Finally, we arrive at an organic farm developed by World Vision in collaboration with the local community. We put a handful of earthworms into the organic fertilizer with our bare hands and join the farmers in harvesting at the organic rice fields with our sickles. The setting sun slowly lights up the youthful smiles on the farmers’ faces.

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We decide to spend the night at a villager’s house, showering with the cold water that was carried from far away, eating the chicken the family had raise in their backyard, and sleeping in beds covered by green mosquito nets. In the dark, I can see the moonlight streaming through the wooden plank walls.

The living condition of the villagers has greatly improved with the support from World Vision. No longer are they living without electricity and water; they have started growing organic plants to increase their income and, at the same time, protect the environment; some of their children are World Vision sponsored children and they enjoy going to school.

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I am overwhelmed by the kindness and passion of the villagers. Their homes may be simple and shabby, they may not be dressed in fine clothing, but they have the ability to impart the purest kind of love that touches the bottom of my heart.

On the other hand, our lives are built around concrete homes in dazzling cities and we are pampered by so much luxury. Yet, our hearts have grown distant from each other.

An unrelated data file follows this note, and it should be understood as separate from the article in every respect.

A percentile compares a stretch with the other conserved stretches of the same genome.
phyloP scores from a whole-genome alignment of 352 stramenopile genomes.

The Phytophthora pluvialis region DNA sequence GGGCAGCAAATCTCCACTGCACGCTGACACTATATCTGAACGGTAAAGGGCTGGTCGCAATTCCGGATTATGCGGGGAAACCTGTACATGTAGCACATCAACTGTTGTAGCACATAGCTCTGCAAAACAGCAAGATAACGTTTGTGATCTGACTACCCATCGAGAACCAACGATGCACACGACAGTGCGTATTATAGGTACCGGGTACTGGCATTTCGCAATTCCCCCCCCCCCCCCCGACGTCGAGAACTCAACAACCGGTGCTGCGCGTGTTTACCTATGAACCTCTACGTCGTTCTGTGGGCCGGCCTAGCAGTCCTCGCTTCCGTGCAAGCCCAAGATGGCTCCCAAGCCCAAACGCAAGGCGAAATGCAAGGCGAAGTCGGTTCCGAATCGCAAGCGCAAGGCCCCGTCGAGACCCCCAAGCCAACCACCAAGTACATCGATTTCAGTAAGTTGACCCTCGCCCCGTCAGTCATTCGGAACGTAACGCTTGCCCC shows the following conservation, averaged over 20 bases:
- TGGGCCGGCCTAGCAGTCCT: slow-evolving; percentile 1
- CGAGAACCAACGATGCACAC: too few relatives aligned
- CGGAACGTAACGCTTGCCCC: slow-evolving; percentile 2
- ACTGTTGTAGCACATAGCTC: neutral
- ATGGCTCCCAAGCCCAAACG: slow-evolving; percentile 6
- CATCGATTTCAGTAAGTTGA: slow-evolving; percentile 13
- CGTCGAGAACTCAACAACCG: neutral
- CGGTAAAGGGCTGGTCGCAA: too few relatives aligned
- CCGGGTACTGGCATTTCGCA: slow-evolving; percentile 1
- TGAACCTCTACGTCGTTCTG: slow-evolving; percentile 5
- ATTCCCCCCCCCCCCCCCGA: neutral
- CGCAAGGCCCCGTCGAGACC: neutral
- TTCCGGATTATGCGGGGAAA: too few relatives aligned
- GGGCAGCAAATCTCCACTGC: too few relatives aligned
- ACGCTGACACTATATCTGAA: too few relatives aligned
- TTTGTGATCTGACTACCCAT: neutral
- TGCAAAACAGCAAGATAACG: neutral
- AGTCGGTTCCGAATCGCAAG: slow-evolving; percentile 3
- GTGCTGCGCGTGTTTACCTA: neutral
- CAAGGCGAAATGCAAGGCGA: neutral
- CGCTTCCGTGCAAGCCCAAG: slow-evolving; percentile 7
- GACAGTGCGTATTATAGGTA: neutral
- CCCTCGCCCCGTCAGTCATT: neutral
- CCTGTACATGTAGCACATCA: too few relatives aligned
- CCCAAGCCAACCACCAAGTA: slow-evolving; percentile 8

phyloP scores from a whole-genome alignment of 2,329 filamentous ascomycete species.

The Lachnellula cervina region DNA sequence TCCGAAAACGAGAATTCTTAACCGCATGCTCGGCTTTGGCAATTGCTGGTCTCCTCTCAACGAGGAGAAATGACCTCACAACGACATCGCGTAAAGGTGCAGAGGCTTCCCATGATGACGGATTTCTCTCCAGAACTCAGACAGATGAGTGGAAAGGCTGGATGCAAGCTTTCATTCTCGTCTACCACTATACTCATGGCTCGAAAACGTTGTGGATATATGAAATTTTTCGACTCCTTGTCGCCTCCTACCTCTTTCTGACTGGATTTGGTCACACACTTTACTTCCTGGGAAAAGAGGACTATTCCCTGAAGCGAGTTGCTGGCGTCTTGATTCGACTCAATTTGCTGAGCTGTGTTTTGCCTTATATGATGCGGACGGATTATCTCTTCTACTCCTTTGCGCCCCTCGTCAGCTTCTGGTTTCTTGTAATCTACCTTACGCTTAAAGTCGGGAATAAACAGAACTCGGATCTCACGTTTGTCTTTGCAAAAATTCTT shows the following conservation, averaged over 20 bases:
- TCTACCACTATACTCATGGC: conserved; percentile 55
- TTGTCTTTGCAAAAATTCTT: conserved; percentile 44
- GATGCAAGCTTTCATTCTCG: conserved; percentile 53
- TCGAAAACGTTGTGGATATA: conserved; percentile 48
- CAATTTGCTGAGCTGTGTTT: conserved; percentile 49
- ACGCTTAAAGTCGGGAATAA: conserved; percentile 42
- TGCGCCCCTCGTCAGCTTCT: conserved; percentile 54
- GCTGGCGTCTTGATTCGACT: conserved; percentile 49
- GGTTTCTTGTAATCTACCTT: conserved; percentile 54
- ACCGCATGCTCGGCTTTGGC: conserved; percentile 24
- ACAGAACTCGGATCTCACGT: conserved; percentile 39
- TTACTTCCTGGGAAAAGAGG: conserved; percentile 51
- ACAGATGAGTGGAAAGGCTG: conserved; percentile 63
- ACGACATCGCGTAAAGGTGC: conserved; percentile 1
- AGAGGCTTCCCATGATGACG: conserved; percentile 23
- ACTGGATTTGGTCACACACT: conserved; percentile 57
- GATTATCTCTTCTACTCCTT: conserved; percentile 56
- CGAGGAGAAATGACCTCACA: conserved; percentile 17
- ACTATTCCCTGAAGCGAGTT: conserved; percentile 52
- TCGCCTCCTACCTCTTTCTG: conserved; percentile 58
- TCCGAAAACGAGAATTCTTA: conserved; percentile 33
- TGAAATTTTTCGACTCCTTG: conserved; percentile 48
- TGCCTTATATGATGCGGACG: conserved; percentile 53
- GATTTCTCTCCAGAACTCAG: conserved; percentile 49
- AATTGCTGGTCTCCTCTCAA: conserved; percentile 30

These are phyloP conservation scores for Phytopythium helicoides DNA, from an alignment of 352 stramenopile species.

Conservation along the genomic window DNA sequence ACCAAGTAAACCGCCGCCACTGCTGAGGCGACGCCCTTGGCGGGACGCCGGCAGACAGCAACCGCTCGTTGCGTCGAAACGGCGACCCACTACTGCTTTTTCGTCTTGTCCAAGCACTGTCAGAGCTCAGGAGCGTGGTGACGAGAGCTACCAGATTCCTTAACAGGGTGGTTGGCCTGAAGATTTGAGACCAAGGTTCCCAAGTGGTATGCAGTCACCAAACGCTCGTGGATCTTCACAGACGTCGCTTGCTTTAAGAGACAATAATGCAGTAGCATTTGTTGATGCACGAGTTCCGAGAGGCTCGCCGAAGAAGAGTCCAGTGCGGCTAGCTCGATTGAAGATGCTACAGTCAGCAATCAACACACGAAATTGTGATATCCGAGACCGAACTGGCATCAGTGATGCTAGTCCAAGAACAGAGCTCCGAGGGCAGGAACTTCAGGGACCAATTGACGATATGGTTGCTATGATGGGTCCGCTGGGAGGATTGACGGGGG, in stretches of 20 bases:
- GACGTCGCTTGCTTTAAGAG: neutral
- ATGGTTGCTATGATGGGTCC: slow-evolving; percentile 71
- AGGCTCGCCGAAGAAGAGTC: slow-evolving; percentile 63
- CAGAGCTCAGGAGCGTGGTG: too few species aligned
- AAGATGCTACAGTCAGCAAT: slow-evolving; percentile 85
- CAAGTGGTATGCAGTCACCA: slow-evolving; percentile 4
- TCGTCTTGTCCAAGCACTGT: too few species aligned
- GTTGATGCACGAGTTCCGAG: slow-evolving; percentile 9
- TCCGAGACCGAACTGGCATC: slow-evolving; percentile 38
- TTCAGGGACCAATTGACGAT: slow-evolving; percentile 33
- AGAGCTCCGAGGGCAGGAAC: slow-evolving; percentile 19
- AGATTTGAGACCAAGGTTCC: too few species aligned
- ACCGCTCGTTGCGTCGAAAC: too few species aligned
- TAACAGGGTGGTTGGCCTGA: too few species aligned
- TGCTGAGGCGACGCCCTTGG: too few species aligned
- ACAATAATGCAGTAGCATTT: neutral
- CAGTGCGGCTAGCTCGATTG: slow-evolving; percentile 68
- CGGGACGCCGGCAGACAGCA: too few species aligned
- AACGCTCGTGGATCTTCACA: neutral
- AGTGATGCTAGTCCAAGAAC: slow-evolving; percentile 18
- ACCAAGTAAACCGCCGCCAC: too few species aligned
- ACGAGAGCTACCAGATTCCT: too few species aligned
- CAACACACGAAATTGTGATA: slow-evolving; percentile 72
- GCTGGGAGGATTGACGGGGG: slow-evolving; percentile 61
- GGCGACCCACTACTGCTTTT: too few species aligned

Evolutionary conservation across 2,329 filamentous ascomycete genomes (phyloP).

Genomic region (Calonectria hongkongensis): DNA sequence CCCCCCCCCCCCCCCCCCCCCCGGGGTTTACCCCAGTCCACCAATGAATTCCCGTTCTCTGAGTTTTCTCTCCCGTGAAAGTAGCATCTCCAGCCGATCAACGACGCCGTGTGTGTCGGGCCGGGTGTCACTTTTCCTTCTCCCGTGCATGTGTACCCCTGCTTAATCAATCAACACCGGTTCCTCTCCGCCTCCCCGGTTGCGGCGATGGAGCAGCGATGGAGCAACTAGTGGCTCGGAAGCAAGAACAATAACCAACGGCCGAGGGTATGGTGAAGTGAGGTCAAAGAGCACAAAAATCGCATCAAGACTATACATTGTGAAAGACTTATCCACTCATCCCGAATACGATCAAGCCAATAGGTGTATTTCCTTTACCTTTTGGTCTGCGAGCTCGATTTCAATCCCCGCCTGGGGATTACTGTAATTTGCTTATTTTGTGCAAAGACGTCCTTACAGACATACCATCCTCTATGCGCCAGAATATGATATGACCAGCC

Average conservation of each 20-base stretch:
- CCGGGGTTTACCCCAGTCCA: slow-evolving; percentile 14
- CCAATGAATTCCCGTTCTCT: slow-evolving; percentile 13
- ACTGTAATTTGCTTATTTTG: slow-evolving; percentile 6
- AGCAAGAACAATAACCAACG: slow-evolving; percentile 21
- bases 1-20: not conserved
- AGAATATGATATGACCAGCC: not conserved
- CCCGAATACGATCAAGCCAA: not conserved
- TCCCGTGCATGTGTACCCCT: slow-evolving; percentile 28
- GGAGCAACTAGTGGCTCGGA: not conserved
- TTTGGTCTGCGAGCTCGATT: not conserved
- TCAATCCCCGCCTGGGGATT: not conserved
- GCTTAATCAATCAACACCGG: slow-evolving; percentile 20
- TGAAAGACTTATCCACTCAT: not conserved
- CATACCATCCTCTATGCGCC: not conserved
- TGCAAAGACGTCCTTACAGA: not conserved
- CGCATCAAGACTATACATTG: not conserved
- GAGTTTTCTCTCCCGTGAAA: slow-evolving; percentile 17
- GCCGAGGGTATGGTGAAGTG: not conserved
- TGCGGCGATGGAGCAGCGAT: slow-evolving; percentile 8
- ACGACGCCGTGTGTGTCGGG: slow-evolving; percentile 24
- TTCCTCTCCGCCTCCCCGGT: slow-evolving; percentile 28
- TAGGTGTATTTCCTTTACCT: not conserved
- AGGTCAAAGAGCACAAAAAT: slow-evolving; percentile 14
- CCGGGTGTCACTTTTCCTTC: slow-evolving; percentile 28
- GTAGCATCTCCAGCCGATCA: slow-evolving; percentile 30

We own everything. We own the whole world. But the truth is, what do we really possess?

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It is the second last day of our trip. We are at a dump site located in a suburb on Bohol Island.

The smell of rubbish which has been accumulated over the last 20 years is utterly nauseating. A group of children are playing in an abandoned dump truck. This rubbish dump is the main source of income for the community here. The adults and children wait for the dump trucks to arrive every day. Once the rubbish is unloaded from the trucks, they will proceed to scavenge for things that they can sell.

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Afterwards, we visit a poor family who makes a living by scavenging rubbish.

We follow a trail in the bushes and arrive at a shabby wooden house. It is built out of branches and boards. There is only one room.